Lake Mendota a scientific biography
rom the window of his second-story office overlooking Lake Mendota, Steve Carpenter can see the UW rowing team running drills. On a warmer day, he might glimpse yellow-hulled “tech” boats, piloted by amateur sailors, lurching around the buoys. And on an early autumn morning, a lone paddler might suggest the image of a traveller from long ago, navigating the waters in a birchbark canoe.
Often called “the most studied lake in the world,” Mendota is the birthplace of the field of limnology, the scientific study of inland waters. Thanks to a trove of long-term data gathered over more than 100 years by UW scientists like Steve Carpenter, the connection between Mendota and the humans who have interacted with it over time is unusually well understood.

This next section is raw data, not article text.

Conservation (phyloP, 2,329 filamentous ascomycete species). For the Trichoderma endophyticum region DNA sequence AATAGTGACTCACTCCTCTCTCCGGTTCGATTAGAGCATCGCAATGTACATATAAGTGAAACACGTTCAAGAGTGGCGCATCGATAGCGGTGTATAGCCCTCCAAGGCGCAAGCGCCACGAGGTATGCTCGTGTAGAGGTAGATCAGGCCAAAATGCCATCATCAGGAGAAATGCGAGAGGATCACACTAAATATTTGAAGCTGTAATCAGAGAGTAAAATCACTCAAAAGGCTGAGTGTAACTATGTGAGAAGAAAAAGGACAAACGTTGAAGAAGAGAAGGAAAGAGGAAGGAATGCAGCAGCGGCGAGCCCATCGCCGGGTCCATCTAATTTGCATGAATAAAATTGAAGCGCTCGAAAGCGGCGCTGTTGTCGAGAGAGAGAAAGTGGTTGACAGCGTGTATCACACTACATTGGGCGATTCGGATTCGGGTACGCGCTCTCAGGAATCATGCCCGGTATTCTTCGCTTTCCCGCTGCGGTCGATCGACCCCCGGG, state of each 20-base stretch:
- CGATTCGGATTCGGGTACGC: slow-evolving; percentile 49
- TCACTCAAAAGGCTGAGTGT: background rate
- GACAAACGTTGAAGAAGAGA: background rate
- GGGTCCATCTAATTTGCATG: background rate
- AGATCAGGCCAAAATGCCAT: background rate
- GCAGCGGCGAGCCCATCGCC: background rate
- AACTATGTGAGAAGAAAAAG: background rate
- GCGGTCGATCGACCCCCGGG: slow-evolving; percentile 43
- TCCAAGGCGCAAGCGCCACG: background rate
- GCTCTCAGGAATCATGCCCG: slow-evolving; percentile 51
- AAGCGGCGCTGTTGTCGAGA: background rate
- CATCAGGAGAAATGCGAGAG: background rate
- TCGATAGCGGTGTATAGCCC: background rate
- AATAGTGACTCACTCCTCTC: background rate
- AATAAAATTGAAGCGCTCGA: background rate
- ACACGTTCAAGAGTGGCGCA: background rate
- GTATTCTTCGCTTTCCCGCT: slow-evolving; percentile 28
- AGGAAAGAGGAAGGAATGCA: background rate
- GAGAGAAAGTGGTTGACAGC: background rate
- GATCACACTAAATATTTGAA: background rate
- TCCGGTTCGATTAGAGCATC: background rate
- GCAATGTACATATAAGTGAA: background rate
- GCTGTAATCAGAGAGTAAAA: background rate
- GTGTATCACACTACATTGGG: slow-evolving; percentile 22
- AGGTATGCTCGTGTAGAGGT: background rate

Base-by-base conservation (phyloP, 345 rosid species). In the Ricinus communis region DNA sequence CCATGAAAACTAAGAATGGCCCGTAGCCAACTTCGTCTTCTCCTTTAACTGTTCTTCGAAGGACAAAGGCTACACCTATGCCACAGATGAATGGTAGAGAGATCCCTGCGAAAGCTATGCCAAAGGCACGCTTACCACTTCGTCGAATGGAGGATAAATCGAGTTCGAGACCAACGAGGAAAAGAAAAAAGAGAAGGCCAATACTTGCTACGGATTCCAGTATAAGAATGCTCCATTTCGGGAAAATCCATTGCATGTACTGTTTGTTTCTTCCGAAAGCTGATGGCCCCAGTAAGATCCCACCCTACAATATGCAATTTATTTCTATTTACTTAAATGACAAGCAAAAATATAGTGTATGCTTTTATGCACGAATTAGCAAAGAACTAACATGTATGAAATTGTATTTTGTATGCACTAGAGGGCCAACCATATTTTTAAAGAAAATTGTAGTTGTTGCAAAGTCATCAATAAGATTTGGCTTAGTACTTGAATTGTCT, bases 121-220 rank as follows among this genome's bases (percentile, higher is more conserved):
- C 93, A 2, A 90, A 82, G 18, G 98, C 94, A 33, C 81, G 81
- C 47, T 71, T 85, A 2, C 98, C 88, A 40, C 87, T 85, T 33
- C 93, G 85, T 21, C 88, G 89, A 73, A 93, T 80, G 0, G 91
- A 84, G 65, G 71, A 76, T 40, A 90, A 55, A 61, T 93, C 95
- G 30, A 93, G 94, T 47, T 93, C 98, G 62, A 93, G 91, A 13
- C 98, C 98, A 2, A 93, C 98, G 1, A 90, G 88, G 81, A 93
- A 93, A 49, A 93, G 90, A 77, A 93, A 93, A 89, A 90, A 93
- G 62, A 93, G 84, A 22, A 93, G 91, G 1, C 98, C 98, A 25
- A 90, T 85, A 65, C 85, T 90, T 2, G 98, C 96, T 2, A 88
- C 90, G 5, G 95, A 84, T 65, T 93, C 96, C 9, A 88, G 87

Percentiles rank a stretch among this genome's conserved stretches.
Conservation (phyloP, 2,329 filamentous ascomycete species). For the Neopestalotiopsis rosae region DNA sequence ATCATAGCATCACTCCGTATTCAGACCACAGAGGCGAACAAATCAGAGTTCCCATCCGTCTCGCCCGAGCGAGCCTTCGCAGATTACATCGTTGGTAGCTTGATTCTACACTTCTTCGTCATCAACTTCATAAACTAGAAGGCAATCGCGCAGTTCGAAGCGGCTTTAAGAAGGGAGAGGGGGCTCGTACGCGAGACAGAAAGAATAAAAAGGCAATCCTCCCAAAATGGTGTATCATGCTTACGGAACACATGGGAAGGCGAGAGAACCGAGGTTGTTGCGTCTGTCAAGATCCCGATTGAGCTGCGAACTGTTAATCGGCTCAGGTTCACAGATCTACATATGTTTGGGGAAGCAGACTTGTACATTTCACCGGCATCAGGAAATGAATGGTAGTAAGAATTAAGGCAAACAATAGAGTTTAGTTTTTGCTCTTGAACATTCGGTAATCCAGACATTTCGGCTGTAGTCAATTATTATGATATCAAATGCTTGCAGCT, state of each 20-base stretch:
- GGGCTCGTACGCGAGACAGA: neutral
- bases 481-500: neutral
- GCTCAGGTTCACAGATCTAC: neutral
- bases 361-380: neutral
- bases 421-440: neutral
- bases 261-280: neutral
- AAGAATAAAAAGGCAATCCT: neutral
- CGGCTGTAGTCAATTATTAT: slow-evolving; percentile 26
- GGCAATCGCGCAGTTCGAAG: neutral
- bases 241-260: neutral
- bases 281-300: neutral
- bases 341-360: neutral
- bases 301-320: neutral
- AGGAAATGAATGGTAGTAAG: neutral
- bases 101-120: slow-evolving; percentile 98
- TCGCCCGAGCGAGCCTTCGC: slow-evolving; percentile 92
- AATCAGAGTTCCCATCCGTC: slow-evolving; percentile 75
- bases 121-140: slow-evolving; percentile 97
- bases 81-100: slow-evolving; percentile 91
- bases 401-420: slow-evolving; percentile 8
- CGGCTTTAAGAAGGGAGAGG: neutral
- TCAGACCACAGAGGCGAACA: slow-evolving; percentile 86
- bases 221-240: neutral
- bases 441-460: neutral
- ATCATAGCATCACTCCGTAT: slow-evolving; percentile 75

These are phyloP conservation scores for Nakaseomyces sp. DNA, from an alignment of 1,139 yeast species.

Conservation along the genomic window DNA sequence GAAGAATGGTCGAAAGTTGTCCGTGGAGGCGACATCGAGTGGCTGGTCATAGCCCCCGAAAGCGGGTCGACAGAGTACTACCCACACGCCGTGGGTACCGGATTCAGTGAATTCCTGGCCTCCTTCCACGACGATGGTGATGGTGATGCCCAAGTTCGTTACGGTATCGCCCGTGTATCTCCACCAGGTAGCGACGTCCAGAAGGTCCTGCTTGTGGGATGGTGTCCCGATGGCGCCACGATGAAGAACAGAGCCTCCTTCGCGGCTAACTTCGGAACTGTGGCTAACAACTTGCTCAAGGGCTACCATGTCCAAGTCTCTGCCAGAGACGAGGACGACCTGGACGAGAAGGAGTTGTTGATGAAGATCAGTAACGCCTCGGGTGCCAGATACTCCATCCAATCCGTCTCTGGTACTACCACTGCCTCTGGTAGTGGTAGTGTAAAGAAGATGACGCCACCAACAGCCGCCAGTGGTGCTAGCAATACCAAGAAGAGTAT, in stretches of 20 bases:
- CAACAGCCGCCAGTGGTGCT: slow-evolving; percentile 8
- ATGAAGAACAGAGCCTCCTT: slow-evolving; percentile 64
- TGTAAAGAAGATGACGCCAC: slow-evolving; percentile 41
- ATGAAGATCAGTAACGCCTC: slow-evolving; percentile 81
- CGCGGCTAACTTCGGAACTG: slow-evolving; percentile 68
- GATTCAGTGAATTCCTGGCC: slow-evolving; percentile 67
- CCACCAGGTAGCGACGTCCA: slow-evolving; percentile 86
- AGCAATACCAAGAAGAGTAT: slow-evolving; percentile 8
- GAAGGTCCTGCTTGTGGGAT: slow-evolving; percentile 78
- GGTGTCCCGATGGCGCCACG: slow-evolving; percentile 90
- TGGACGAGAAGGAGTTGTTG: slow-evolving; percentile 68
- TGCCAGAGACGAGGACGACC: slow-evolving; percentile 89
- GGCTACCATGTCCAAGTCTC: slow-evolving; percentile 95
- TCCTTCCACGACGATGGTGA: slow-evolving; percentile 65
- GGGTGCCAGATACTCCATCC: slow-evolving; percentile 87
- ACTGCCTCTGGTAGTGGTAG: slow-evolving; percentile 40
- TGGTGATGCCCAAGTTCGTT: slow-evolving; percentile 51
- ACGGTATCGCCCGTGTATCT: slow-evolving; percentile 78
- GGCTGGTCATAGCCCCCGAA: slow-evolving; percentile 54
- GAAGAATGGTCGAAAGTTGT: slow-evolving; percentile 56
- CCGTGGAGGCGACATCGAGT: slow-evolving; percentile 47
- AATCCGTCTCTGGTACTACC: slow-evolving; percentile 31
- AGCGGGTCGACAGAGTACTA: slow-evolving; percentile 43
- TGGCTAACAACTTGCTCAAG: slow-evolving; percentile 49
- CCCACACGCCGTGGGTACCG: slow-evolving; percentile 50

Like all lakes, this one holds the past, present and even the future in its depths.
This data offers a glimpse of the lake’s future — one that Carpenter and his colleagues are eager for us to realize that we are responsible for writing.
“Lakes reflect the land around them,” Carpenter says. “They also reflect the ways that humans use that land, and the ways we use the water.”
L&S Annual Review 2015-2016